But yeah, the whole article is mostly stupid. Weird, people who grow up being taught two things will believe two things? Like they've been doing for thousands and thousands of years? People continue to seek out explanations for the unknown, and when they have no science to answer they use the next best thing? Newsworthy indeed.

It is fairly pointless research. There's much better research out there about how people integrate ideas of the supernatural into their ordinary lives. I like this recent study: http://www.utexas.edu/news/2012/07/26/repetitious-magical-rituals-more-effective-study/

I'm a sociologist of religion and come across this stuff from time to time. This study looks at the cause-and-effect beliefs in magical rituals in Brazil, compares them with ancient Egyptian curse tablets, and finds that we need our rituals to be complex in specific ways (and, possibly, make reference to a divine or powerful force), among other things.
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Quote from: wadjet;71909
People Merge Supernatural and Scientific Beliefs When Reasoning With the Unknown, Study Shows

In some ways that's kind of a "well no duh", but I also thought it was relevant to some of the discussions we've had recently.



:hdsk:

Like, seriously. Seriously? I was never aware that religion and science were "in competition, and that anyone who thought so - no matter which side of the argument they were on - was a closed-minded idiot.

Being pantheist, in some sense, science IS supernatural to me; mathematics is the language of the gods, in some sense, and the universe is deity. I don't see a separation between the two. If I don't understand something, I don't think it's "supernatural", it's just some science I don't understand yet. And yet I also think that "holiness" and "sacredness" is inherent in it.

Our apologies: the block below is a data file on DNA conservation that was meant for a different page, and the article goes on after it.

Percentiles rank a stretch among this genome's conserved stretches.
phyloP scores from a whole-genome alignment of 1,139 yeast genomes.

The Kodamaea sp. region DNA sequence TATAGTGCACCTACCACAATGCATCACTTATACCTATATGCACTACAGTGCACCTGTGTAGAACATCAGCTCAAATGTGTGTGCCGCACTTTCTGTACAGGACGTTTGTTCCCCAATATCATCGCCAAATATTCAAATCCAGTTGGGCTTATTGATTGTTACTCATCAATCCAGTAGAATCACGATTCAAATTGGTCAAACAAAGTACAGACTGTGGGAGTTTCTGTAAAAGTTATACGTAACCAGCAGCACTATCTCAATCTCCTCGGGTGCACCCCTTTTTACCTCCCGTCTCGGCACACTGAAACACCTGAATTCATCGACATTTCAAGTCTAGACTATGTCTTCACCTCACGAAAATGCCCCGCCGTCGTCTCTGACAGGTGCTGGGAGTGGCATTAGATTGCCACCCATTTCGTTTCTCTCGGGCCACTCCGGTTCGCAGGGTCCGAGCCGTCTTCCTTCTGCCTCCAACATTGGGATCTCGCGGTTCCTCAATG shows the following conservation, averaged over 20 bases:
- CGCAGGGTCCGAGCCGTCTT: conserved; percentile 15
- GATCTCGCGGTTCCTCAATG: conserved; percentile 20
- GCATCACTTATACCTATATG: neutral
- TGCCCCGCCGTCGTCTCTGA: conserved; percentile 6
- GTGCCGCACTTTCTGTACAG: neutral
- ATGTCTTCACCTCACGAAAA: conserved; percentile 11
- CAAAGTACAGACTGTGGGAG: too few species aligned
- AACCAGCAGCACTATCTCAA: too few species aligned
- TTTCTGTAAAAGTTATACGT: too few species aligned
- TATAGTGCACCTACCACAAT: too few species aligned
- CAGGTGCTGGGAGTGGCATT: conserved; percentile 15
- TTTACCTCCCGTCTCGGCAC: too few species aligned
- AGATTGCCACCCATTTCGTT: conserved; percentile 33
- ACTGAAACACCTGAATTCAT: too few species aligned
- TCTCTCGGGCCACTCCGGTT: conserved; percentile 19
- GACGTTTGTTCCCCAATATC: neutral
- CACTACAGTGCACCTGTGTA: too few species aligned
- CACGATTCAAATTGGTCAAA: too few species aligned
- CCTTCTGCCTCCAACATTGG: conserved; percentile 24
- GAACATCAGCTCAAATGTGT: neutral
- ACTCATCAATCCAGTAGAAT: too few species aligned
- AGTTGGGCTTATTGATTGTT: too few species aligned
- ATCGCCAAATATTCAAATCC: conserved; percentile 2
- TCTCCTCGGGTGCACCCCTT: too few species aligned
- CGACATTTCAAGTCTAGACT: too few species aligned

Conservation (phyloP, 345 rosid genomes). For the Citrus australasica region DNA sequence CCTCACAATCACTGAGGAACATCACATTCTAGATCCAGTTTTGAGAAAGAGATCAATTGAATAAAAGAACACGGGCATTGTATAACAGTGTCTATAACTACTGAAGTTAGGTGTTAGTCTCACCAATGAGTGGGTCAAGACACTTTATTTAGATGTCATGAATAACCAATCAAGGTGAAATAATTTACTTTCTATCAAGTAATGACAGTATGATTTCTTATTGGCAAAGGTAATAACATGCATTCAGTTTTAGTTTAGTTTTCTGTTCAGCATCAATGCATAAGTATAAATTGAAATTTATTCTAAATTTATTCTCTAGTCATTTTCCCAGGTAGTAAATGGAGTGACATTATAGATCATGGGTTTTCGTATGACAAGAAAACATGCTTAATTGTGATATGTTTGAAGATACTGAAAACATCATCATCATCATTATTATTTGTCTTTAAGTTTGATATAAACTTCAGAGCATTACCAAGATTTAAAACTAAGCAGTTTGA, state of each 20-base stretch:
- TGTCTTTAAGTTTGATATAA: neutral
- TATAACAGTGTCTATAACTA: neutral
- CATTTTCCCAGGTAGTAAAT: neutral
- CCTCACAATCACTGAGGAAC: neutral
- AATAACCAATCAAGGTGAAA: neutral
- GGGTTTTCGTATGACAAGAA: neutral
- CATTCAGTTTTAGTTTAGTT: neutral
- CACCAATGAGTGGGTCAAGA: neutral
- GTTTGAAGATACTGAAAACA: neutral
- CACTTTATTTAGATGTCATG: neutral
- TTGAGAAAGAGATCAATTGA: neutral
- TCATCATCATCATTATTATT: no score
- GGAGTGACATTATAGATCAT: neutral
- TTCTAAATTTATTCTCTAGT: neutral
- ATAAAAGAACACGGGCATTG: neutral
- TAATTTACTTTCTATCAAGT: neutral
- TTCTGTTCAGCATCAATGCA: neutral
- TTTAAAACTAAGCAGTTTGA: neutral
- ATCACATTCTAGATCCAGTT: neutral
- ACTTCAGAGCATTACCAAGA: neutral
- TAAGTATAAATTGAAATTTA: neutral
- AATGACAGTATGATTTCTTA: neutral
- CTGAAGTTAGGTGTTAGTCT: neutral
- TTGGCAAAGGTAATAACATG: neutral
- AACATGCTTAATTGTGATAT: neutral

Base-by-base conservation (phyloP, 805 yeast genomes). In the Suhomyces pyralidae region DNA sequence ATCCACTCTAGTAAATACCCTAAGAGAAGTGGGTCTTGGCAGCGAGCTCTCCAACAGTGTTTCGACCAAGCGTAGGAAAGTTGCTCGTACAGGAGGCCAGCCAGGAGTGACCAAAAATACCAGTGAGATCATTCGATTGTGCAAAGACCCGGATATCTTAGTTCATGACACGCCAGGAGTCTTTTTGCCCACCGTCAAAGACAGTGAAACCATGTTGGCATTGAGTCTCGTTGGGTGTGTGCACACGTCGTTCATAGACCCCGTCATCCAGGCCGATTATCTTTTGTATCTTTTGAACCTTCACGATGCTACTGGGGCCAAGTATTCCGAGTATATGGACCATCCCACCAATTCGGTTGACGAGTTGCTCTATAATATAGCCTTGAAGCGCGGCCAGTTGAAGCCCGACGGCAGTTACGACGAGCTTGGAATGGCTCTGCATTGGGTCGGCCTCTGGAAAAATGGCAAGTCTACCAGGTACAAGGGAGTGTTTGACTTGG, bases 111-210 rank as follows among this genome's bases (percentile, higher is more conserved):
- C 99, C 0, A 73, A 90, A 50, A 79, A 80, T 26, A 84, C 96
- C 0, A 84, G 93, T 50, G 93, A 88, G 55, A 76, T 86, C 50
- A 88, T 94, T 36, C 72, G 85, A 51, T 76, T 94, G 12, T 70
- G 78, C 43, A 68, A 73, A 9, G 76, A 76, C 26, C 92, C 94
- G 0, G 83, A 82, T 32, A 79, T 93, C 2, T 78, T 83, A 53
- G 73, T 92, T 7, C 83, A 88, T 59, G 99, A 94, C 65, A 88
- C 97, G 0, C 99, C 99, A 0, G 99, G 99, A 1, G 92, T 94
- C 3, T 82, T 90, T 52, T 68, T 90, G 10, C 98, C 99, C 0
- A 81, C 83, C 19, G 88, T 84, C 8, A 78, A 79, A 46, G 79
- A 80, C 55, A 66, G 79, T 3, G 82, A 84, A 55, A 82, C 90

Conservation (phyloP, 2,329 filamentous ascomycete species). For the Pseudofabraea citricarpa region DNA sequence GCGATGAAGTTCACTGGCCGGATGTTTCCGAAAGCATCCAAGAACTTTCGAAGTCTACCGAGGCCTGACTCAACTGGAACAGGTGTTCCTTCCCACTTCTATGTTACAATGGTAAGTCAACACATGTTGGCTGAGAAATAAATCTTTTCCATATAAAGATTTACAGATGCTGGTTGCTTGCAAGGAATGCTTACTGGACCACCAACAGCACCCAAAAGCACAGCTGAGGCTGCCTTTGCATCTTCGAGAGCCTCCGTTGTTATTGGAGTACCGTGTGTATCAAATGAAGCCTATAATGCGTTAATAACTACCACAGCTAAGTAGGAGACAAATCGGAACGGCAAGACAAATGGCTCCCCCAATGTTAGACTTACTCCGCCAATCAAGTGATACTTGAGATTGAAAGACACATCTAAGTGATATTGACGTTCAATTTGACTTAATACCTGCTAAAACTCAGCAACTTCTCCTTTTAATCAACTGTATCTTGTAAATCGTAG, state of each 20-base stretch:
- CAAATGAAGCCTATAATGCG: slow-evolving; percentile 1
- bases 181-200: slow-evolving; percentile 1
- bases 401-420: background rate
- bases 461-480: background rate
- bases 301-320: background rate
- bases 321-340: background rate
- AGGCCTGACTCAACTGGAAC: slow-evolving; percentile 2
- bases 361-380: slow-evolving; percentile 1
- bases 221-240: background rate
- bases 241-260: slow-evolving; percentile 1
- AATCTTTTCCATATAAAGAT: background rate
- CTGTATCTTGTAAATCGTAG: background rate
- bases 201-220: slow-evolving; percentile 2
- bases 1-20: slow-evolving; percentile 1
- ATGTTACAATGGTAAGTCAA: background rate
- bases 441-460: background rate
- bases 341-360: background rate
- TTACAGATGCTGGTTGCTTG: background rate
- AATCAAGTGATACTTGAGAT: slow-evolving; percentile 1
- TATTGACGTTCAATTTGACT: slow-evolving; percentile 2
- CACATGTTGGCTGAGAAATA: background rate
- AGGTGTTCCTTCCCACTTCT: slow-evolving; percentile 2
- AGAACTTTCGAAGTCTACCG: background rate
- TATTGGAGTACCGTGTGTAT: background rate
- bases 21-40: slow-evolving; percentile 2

But yeah, the whole article is mostly stupid. Weird, people who grow up being taught two things will believe two things? Like they've been doing for thousands and thousands of years? People continue to seek out explanations for the unknown, and when they have no science to answer they use the next best thing? Newsworthy indeed.


I had a boss where I worked who once asked me if I believed in the Bible's version of creation, I said yes.  He then asked if I believed in the scientific version of creation, again I said yes.  He then asked how I could believe both, I told him they were two different ways of explaining the same event.   The conversation ended there, and was never resumed.

The Religious and Scientific theory's about life, creation, and our purpose on this plane of existence  focus on different aspects of, what was, is, and may be.


In addition different people understand things differently, and need explanations they can understand.
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Quote from: wadjet;71909
But yeah, the whole article is mostly stupid. Weird, people who grow up being taught two things will believe two things? Like they've been doing for thousands and thousands of years? People continue to seek out explanations for the unknown, and when they have no science to answer they use the next best thing? Newsworthy indeed.

Actually, it is. Or at least the fact a a controlled experiment confirms this assumption is newsworthy.